Russian Foreign Minister Sergei Lavrov says talks between Washington and Moscow to discuss security issues will take place after Russia's holiday season is over and that Russia wants military officials involved in its negotiations with NATO.
Speaking on the high-profile, pro-Kremlin talk show Solovyov Live on December 27, Lavrov said, "We will be holding a major round of [security] talks with the United States that will take place immediately after the end of the New Year holidays."
Russia celebrates Orthodox Christmas on January 7, meaning the first subsequent working day would fall on January 10.
Lavrov's comments come amid heightened tensions between Moscow and Washington over a massive Russian troop buildup near the Ukrainian border and demands by the Kremlin that there be no further NATO expansion, among other "guarantees" of Russian security.
During his annual news conference last week, President Vladimir Putin urged the West to meet the demands "immediately," listing a litany of grievances about Ukraine and NATO.
Putin said in an interview broadcast on Russian state TV on December 26 that he would ponder various options if the West failed to meet Moscow's demands. Russia's response "could be diverse," he said. "It will depend on what proposals our military experts submit to me."
In his December 27 comments, Lavrov said that Russia wanted to include military officials in any talks with NATO and criticized the Western security alliance, repeating Moscow's position that it could not remain indifferent to perceived NATO aggression on Russia's "doorstep."
"NATO is now a purely geopolitical project to develop territory that became ownerless after the disappearance of the Warsaw Pact and after the collapse of the Soviet Union," he said. "This is what they are doing."
The Warsaw Pact disintegrated after the Soviet-led Eastern bloc shed decades of dominance by Moscow in 1989 and most Soviet republics secured independence when the U.S.S.R. collapsed in 1991. All former Warsaw Pact countries, with the exception of the defunct Soviet Union, have since joined NATO of their own free will, as have the former Soviet republics of Estonia, Latvia, and Lithuania, which declared independence from the U.S.S.R. already in early 1990, when the Soviet state still existed.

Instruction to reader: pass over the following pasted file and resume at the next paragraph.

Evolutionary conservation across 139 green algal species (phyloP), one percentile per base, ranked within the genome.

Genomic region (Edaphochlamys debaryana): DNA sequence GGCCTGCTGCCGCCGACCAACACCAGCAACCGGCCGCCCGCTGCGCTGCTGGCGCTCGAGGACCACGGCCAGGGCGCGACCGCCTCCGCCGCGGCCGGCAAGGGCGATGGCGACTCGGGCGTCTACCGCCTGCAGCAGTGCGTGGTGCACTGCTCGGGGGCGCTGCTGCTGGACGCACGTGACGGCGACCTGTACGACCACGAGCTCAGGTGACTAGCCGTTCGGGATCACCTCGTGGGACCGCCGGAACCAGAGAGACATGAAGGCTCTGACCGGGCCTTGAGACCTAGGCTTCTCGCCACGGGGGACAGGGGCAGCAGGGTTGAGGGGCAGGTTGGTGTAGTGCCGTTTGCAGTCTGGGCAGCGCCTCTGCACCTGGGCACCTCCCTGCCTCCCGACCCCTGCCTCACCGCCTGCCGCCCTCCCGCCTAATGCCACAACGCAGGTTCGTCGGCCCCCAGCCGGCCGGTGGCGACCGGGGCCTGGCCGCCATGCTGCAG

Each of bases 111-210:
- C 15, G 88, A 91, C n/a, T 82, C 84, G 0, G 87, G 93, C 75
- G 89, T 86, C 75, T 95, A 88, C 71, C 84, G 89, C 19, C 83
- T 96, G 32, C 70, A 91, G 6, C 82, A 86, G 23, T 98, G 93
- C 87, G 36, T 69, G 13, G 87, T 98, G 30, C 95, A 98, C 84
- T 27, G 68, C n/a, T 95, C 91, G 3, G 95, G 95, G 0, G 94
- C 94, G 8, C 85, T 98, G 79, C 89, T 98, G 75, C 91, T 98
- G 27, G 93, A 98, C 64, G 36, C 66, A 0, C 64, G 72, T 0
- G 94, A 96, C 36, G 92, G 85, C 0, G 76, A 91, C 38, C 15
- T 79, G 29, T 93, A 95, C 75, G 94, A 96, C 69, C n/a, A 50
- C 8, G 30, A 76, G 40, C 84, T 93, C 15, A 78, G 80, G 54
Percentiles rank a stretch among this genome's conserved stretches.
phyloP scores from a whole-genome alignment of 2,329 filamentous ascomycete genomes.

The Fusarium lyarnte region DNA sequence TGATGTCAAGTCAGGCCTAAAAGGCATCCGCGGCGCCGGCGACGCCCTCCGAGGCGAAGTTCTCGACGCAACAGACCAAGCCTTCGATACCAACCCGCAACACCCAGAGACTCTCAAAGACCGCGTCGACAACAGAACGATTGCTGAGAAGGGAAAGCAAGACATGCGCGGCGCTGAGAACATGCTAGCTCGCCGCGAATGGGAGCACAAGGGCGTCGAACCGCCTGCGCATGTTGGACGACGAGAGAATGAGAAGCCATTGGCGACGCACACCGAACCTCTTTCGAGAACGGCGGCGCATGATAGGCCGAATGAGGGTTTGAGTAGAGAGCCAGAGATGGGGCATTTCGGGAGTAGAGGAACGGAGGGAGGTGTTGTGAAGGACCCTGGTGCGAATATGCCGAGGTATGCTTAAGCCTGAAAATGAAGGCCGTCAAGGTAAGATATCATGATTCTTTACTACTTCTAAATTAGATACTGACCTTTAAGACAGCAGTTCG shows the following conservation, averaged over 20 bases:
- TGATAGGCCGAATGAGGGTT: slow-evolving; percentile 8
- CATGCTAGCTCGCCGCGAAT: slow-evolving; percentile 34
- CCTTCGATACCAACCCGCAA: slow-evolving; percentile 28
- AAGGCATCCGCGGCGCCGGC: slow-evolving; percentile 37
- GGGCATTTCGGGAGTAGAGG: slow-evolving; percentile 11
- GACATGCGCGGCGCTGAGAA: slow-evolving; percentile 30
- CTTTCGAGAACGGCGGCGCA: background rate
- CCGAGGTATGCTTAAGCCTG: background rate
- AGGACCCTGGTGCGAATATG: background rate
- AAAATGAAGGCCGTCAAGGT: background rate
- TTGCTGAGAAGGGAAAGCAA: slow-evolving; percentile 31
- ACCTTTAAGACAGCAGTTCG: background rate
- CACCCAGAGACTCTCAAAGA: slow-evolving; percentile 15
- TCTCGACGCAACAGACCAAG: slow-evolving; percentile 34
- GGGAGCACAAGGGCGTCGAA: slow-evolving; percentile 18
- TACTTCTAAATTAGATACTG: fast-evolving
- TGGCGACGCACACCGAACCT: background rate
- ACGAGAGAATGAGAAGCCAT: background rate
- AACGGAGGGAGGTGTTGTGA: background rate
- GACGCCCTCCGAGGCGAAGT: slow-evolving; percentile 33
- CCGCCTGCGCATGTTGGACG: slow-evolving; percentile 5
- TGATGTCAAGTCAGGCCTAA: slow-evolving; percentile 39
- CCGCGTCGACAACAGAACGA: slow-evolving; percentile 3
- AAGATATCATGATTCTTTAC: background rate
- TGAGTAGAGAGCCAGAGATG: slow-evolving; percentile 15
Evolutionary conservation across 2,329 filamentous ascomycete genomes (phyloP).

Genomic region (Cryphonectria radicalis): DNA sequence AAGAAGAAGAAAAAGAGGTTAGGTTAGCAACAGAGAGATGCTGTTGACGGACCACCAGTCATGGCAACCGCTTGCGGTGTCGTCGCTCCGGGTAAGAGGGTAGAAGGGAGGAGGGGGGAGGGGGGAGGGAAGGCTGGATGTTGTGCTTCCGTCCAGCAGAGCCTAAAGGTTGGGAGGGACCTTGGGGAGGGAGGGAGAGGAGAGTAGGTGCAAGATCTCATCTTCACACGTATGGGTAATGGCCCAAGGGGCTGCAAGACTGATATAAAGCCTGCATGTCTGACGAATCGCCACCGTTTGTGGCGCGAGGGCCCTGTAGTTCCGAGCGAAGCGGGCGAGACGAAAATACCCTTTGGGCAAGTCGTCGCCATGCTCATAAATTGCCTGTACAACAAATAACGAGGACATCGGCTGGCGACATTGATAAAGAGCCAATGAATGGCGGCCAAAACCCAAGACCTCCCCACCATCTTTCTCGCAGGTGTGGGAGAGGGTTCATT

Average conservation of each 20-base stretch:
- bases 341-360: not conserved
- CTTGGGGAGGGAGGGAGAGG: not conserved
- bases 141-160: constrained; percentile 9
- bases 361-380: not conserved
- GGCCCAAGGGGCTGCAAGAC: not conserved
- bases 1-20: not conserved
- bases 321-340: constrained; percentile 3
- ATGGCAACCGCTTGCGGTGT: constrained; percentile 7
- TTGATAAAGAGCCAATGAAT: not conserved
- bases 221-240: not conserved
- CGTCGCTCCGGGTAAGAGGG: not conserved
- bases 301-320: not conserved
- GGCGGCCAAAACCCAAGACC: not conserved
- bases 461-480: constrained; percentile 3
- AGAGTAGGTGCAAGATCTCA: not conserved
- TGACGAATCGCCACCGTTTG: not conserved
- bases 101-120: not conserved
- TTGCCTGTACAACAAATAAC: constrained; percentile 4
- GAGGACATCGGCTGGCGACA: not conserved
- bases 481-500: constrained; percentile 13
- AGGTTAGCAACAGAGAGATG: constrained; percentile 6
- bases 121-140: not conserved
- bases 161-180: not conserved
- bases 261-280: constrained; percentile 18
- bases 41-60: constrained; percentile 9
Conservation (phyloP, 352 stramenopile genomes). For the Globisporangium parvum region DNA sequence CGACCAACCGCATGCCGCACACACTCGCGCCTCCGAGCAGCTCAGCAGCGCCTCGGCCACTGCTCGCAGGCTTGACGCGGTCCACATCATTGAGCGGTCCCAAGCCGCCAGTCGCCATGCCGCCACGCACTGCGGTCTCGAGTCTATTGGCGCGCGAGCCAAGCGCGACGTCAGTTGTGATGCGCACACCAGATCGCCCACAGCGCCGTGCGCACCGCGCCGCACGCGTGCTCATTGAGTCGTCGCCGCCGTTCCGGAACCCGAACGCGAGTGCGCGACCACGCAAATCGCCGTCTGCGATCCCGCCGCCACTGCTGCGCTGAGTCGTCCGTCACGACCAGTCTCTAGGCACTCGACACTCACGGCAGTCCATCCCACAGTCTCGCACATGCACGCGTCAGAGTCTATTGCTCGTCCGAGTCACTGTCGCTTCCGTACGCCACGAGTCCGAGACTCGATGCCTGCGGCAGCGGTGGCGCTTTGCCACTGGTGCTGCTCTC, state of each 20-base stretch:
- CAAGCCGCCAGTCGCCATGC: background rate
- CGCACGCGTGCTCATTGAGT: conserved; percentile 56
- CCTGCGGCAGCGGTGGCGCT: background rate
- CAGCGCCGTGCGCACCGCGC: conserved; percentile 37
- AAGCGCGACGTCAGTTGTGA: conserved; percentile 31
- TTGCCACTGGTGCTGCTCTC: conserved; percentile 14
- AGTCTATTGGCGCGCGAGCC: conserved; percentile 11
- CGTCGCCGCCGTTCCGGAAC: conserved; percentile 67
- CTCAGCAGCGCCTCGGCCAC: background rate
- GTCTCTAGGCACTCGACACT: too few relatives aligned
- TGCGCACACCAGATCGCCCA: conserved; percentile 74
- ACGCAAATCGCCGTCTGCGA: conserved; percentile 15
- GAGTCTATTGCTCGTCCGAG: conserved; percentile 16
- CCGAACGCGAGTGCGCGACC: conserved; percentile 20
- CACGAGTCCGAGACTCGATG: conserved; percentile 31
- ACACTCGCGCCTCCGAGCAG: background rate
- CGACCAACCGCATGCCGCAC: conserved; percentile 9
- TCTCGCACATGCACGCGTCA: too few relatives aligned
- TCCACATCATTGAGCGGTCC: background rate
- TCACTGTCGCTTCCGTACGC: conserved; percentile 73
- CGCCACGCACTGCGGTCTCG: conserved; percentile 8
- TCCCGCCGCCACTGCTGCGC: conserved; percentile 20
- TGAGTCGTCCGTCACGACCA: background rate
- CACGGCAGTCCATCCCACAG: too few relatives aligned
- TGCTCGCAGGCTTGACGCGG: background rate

Lavrov's comments came a day after the Russian Foreign Ministry acknowledged that NATO Secretary-General Jens Stoltenberg had proposed holding a meeting of the NATO-Russia Council on January 12. The Kremlin has not yet said whether it will take part.
"We are considering it," a spokesman for the Kremlin was quoted on December 26 as saying, according to TASS.
Apparently timed for release at the same time with Lavrov's comments, a statement by Russian Deputy Defense Minister Aleksandr Fomin warned Western diplomats and military attaches in Moscow of the dangers posed by an armed conflict between Russia and NATO.
The Defense Ministry distributed footage showing Fomin criticizing NATO to assembled international military representatives including those from some 14 NATO member states.
"Recently the alliance has resorted to direct provocations that pose a high risk of escalating into an armed confrontation," Fomin told them on December 27.
"The alliance has been ignoring Russia’s interests and avoiding an equal discussion of the existing problems," he said.
The NATO-Russia Council was set up in 2002 but is currently inactive because of the conflict in Ukraine's east between Kremlin-backed separatists and Ukrainian government forces.
If the meeting takes place on January 12, as Stoltenberg proposed, it would be the first meeting of the council in 2 1/2 years and would take place on the first day of a two-day meeting of the military chiefs of NATO's 30 member states in Brussels.
The January 12 meeting is the first proposed by Stoltenberg since Moscow submitted draft security documents demanding an end to NATO's eastward expansion and military cooperation with countries such as Ukraine and Georgia, among other things.
U.S. officials have said that some of the demands are either unworkable, impossible, or fundamentally contrary to Western values, but the United States also has said it is ready to engage in talks regarding the demands. This includes bilaterally, through NATO, and through the Organization for Security and Cooperation in Europe (OSCE).
The talks have been proposed against the backdrop of a buildup of Russian military troops near Ukraine's borders in a possible prelude to an invasion. The United States and European Union have threatened Moscow with harsh consequences in the event of a military escalation.
Russia has denied any intention of launching an invasion.
Russia's Defense Ministry announced on December 25 that more than 10,000 troops had finished monthlong drills near Ukraine and that the soldiers involved were returning to their permanent bases.